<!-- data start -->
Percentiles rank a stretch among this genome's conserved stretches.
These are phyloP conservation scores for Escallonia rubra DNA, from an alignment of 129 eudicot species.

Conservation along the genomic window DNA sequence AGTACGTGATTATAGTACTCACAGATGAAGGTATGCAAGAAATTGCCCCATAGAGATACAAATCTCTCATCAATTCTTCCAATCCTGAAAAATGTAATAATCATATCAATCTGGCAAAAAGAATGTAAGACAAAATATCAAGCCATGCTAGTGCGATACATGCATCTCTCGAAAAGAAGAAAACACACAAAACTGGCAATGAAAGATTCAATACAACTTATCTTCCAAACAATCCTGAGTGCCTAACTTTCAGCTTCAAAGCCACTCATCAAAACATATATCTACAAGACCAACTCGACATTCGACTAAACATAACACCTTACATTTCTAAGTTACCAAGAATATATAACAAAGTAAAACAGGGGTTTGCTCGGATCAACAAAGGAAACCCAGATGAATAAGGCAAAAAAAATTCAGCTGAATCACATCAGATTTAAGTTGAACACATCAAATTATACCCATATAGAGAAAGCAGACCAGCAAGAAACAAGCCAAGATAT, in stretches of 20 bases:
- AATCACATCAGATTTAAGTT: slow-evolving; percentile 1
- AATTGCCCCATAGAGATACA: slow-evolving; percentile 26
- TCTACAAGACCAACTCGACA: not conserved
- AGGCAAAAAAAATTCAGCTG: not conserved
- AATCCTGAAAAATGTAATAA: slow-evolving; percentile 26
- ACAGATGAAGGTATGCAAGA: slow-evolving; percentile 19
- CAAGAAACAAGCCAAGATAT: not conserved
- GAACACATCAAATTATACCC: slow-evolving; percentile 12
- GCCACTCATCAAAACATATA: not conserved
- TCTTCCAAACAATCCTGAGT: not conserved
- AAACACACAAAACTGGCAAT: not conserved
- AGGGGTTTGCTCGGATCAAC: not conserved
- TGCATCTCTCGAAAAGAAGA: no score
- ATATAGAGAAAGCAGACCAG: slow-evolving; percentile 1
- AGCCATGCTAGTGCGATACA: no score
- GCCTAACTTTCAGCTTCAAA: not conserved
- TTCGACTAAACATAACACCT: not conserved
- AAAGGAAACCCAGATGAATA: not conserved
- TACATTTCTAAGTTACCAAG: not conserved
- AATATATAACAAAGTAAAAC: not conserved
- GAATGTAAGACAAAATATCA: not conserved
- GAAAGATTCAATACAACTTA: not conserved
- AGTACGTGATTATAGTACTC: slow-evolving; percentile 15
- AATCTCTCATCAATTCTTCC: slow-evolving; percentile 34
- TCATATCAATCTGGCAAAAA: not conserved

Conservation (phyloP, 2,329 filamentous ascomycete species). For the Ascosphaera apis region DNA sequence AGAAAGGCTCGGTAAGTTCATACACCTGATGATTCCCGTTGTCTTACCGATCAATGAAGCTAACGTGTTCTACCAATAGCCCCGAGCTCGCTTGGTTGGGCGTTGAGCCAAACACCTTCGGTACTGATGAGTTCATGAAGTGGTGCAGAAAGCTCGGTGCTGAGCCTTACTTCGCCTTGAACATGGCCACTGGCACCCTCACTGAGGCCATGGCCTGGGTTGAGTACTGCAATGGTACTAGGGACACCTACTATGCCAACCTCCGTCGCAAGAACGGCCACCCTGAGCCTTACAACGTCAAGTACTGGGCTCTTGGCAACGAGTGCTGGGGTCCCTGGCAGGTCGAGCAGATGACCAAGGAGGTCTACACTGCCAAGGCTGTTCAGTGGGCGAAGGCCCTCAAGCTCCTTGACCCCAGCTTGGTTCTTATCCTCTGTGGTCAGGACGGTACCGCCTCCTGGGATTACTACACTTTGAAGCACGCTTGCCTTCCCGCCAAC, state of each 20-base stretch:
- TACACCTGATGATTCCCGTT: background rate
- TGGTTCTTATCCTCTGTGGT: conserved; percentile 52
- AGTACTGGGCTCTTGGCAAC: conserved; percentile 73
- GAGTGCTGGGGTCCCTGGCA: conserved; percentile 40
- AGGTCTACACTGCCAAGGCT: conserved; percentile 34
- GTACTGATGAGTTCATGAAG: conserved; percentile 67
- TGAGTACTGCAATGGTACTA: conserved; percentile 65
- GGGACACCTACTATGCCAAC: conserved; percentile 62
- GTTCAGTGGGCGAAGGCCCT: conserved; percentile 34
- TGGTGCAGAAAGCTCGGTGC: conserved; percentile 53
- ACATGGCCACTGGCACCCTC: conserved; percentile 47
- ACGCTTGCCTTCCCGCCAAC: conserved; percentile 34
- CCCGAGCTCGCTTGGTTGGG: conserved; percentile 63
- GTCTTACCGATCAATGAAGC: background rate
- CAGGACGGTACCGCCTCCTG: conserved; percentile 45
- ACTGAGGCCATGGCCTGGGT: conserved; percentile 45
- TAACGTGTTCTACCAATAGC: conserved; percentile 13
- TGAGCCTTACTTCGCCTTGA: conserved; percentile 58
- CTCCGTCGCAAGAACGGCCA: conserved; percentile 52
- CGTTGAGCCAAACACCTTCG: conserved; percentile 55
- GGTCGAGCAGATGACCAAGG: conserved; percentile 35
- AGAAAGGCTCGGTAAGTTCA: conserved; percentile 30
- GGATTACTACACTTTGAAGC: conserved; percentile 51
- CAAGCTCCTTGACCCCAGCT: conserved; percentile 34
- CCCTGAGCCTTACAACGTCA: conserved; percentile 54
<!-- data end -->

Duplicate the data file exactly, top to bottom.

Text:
Percentiles rank a stretch among this genome's conserved stretches.
These are phyloP conservation scores for Escallonia rubra DNA, from an alignment of 129 eudicot species.

Conservation along the genomic window DNA sequence AGTACGTGATTATAGTACTCACAGATGAAGGTATGCAAGAAATTGCCCCATAGAGATACAAATCTCTCATCAATTCTTCCAATCCTGAAAAATGTAATAATCATATCAATCTGGCAAAAAGAATGTAAGACAAAATATCAAGCCATGCTAGTGCGATACATGCATCTCTCGAAAAGAAGAAAACACACAAAACTGGCAATGAAAGATTCAATACAACTTATCTTCCAAACAATCCTGAGTGCCTAACTTTCAGCTTCAAAGCCACTCATCAAAACATATATCTACAAGACCAACTCGACATTCGACTAAACATAACACCTTACATTTCTAAGTTACCAAGAATATATAACAAAGTAAAACAGGGGTTTGCTCGGATCAACAAAGGAAACCCAGATGAATAAGGCAAAAAAAATTCAGCTGAATCACATCAGATTTAAGTTGAACACATCAAATTATACCCATATAGAGAAAGCAGACCAGCAAGAAACAAGCCAAGATAT, in stretches of 20 bases:
- AATCACATCAGATTTAAGTT: slow-evolving; percentile 1
- AATTGCCCCATAGAGATACA: slow-evolving; percentile 26
- TCTACAAGACCAACTCGACA: not conserved
- AGGCAAAAAAAATTCAGCTG: not conserved
- AATCCTGAAAAATGTAATAA: slow-evolving; percentile 26
- ACAGATGAAGGTATGCAAGA: slow-evolving; percentile 19
- CAAGAAACAAGCCAAGATAT: not conserved
- GAACACATCAAATTATACCC: slow-evolving; percentile 12
- GCCACTCATCAAAACATATA: not conserved
- TCTTCCAAACAATCCTGAGT: not conserved
- AAACACACAAAACTGGCAAT: not conserved
- AGGGGTTTGCTCGGATCAAC: not conserved
- TGCATCTCTCGAAAAGAAGA: no score
- ATATAGAGAAAGCAGACCAG: slow-evolving; percentile 1
- AGCCATGCTAGTGCGATACA: no score
- GCCTAACTTTCAGCTTCAAA: not conserved
- TTCGACTAAACATAACACCT: not conserved
- AAAGGAAACCCAGATGAATA: not conserved
- TACATTTCTAAGTTACCAAG: not conserved
- AATATATAACAAAGTAAAAC: not conserved
- GAATGTAAGACAAAATATCA: not conserved
- GAAAGATTCAATACAACTTA: not conserved
- AGTACGTGATTATAGTACTC: slow-evolving; percentile 15
- AATCTCTCATCAATTCTTCC: slow-evolving; percentile 34
- TCATATCAATCTGGCAAAAA: not conserved

Conservation (phyloP, 2,329 filamentous ascomycete species). For the Ascosphaera apis region DNA sequence AGAAAGGCTCGGTAAGTTCATACACCTGATGATTCCCGTTGTCTTACCGATCAATGAAGCTAACGTGTTCTACCAATAGCCCCGAGCTCGCTTGGTTGGGCGTTGAGCCAAACACCTTCGGTACTGATGAGTTCATGAAGTGGTGCAGAAAGCTCGGTGCTGAGCCTTACTTCGCCTTGAACATGGCCACTGGCACCCTCACTGAGGCCATGGCCTGGGTTGAGTACTGCAATGGTACTAGGGACACCTACTATGCCAACCTCCGTCGCAAGAACGGCCACCCTGAGCCTTACAACGTCAAGTACTGGGCTCTTGGCAACGAGTGCTGGGGTCCCTGGCAGGTCGAGCAGATGACCAAGGAGGTCTACACTGCCAAGGCTGTTCAGTGGGCGAAGGCCCTCAAGCTCCTTGACCCCAGCTTGGTTCTTATCCTCTGTGGTCAGGACGGTACCGCCTCCTGGGATTACTACACTTTGAAGCACGCTTGCCTTCCCGCCAAC, state of each 20-base stretch:
- TACACCTGATGATTCCCGTT: background rate
- TGGTTCTTATCCTCTGTGGT: conserved; percentile 52
- AGTACTGGGCTCTTGGCAAC: conserved; percentile 73
- GAGTGCTGGGGTCCCTGGCA: conserved; percentile 40
- AGGTCTACACTGCCAAGGCT: conserved; percentile 34
- GTACTGATGAGTTCATGAAG: conserved; percentile 67
- TGAGTACTGCAATGGTACTA: conserved; percentile 65
- GGGACACCTACTATGCCAAC: conserved; percentile 62
- GTTCAGTGGGCGAAGGCCCT: conserved; percentile 34
- TGGTGCAGAAAGCTCGGTGC: conserved; percentile 53
- ACATGGCCACTGGCACCCTC: conserved; percentile 47
- ACGCTTGCCTTCCCGCCAAC: conserved; percentile 34
- CCCGAGCTCGCTTGGTTGGG: conserved; percentile 63
- GTCTTACCGATCAATGAAGC: background rate
- CAGGACGGTACCGCCTCCTG: conserved; percentile 45
- ACTGAGGCCATGGCCTGGGT: conserved; percentile 45
- TAACGTGTTCTACCAATAGC: conserved; percentile 13
- TGAGCCTTACTTCGCCTTGA: conserved; percentile 58
- CTCCGTCGCAAGAACGGCCA: conserved; percentile 52
- CGTTGAGCCAAACACCTTCG: conserved; percentile 55
- GGTCGAGCAGATGACCAAGG: conserved; percentile 35
- AGAAAGGCTCGGTAAGTTCA: conserved; percentile 30
- GGATTACTACACTTTGAAGC: conserved; percentile 51
- CAAGCTCCTTGACCCCAGCT: conserved; percentile 34
- CCCTGAGCCTTACAACGTCA: conserved; percentile 54